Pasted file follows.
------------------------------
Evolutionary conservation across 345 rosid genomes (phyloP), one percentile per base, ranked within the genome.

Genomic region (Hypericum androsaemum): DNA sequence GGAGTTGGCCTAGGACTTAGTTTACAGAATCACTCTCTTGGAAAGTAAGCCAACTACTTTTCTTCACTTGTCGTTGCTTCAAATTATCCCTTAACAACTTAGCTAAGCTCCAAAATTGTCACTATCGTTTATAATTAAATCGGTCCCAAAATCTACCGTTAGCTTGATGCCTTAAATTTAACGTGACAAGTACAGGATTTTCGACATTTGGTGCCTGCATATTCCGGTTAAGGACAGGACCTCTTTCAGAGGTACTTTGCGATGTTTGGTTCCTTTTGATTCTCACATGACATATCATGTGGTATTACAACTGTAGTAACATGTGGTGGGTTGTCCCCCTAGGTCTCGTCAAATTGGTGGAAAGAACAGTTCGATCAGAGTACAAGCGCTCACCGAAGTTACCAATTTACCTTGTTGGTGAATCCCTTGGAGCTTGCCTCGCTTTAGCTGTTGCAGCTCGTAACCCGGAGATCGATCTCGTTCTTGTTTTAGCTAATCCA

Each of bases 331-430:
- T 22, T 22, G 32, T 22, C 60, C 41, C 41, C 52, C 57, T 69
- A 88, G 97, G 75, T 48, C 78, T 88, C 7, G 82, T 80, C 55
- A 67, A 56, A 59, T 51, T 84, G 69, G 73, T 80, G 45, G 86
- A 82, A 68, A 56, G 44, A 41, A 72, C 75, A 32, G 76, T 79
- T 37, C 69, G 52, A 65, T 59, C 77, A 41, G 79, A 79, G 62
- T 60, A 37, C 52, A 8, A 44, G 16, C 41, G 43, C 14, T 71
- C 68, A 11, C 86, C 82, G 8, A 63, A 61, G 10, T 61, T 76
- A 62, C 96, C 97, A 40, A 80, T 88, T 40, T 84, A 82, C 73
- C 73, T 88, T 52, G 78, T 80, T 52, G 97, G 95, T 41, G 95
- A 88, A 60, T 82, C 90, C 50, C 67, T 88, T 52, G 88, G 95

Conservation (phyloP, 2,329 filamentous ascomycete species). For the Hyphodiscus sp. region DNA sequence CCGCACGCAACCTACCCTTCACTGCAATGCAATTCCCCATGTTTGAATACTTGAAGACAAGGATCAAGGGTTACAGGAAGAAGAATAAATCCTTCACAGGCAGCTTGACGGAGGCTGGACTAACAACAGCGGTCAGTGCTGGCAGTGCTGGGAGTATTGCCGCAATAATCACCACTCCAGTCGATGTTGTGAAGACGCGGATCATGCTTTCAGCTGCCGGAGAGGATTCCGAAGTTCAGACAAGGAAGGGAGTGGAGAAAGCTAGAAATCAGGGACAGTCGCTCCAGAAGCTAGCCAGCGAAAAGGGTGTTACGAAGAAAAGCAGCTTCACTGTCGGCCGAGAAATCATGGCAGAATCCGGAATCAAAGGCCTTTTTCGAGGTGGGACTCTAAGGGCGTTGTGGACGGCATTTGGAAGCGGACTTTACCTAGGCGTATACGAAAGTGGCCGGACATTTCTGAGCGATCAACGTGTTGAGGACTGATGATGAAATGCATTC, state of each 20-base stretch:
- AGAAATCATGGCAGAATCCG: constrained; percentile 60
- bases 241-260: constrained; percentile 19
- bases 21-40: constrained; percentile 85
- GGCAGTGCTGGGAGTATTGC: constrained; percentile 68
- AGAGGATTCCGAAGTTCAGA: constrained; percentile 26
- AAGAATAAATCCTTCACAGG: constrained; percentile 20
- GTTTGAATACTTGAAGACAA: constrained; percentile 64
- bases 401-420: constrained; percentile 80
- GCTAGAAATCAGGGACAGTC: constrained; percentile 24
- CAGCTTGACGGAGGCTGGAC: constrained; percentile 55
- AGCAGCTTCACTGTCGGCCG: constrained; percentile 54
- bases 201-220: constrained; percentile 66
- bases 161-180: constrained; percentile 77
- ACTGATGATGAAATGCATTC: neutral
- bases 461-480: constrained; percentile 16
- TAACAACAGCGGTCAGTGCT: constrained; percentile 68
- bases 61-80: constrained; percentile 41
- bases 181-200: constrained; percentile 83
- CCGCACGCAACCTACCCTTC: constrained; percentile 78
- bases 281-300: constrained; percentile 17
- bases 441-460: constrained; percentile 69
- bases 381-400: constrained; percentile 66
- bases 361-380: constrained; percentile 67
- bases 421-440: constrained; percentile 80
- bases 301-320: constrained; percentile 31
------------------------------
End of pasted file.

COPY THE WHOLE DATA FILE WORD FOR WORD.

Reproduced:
Evolutionary conservation across 345 rosid genomes (phyloP), one percentile per base, ranked within the genome.

Genomic region (Hypericum androsaemum): DNA sequence GGAGTTGGCCTAGGACTTAGTTTACAGAATCACTCTCTTGGAAAGTAAGCCAACTACTTTTCTTCACTTGTCGTTGCTTCAAATTATCCCTTAACAACTTAGCTAAGCTCCAAAATTGTCACTATCGTTTATAATTAAATCGGTCCCAAAATCTACCGTTAGCTTGATGCCTTAAATTTAACGTGACAAGTACAGGATTTTCGACATTTGGTGCCTGCATATTCCGGTTAAGGACAGGACCTCTTTCAGAGGTACTTTGCGATGTTTGGTTCCTTTTGATTCTCACATGACATATCATGTGGTATTACAACTGTAGTAACATGTGGTGGGTTGTCCCCCTAGGTCTCGTCAAATTGGTGGAAAGAACAGTTCGATCAGAGTACAAGCGCTCACCGAAGTTACCAATTTACCTTGTTGGTGAATCCCTTGGAGCTTGCCTCGCTTTAGCTGTTGCAGCTCGTAACCCGGAGATCGATCTCGTTCTTGTTTTAGCTAATCCA

Each of bases 331-430:
- T 22, T 22, G 32, T 22, C 60, C 41, C 41, C 52, C 57, T 69
- A 88, G 97, G 75, T 48, C 78, T 88, C 7, G 82, T 80, C 55
- A 67, A 56, A 59, T 51, T 84, G 69, G 73, T 80, G 45, G 86
- A 82, A 68, A 56, G 44, A 41, A 72, C 75, A 32, G 76, T 79
- T 37, C 69, G 52, A 65, T 59, C 77, A 41, G 79, A 79, G 62
- T 60, A 37, C 52, A 8, A 44, G 16, C 41, G 43, C 14, T 71
- C 68, A 11, C 86, C 82, G 8, A 63, A 61, G 10, T 61, T 76
- A 62, C 96, C 97, A 40, A 80, T 88, T 40, T 84, A 82, C 73
- C 73, T 88, T 52, G 78, T 80, T 52, G 97, G 95, T 41, G 95
- A 88, A 60, T 82, C 90, C 50, C 67, T 88, T 52, G 88, G 95

Conservation (phyloP, 2,329 filamentous ascomycete species). For the Hyphodiscus sp. region DNA sequence CCGCACGCAACCTACCCTTCACTGCAATGCAATTCCCCATGTTTGAATACTTGAAGACAAGGATCAAGGGTTACAGGAAGAAGAATAAATCCTTCACAGGCAGCTTGACGGAGGCTGGACTAACAACAGCGGTCAGTGCTGGCAGTGCTGGGAGTATTGCCGCAATAATCACCACTCCAGTCGATGTTGTGAAGACGCGGATCATGCTTTCAGCTGCCGGAGAGGATTCCGAAGTTCAGACAAGGAAGGGAGTGGAGAAAGCTAGAAATCAGGGACAGTCGCTCCAGAAGCTAGCCAGCGAAAAGGGTGTTACGAAGAAAAGCAGCTTCACTGTCGGCCGAGAAATCATGGCAGAATCCGGAATCAAAGGCCTTTTTCGAGGTGGGACTCTAAGGGCGTTGTGGACGGCATTTGGAAGCGGACTTTACCTAGGCGTATACGAAAGTGGCCGGACATTTCTGAGCGATCAACGTGTTGAGGACTGATGATGAAATGCATTC, state of each 20-base stretch:
- AGAAATCATGGCAGAATCCG: constrained; percentile 60
- bases 241-260: constrained; percentile 19
- bases 21-40: constrained; percentile 85
- GGCAGTGCTGGGAGTATTGC: constrained; percentile 68
- AGAGGATTCCGAAGTTCAGA: constrained; percentile 26
- AAGAATAAATCCTTCACAGG: constrained; percentile 20
- GTTTGAATACTTGAAGACAA: constrained; percentile 64
- bases 401-420: constrained; percentile 80
- GCTAGAAATCAGGGACAGTC: constrained; percentile 24
- CAGCTTGACGGAGGCTGGAC: constrained; percentile 55
- AGCAGCTTCACTGTCGGCCG: constrained; percentile 54
- bases 201-220: constrained; percentile 66
- bases 161-180: constrained; percentile 77
- ACTGATGATGAAATGCATTC: neutral
- bases 461-480: constrained; percentile 16
- TAACAACAGCGGTCAGTGCT: constrained; percentile 68
- bases 61-80: constrained; percentile 41
- bases 181-200: constrained; percentile 83
- CCGCACGCAACCTACCCTTC: constrained; percentile 78
- bases 281-300: constrained; percentile 17
- bases 441-460: constrained; percentile 69
- bases 381-400: constrained; percentile 66
- bases 361-380: constrained; percentile 67
- bases 421-440: constrained; percentile 80
- bases 301-320: constrained; percentile 31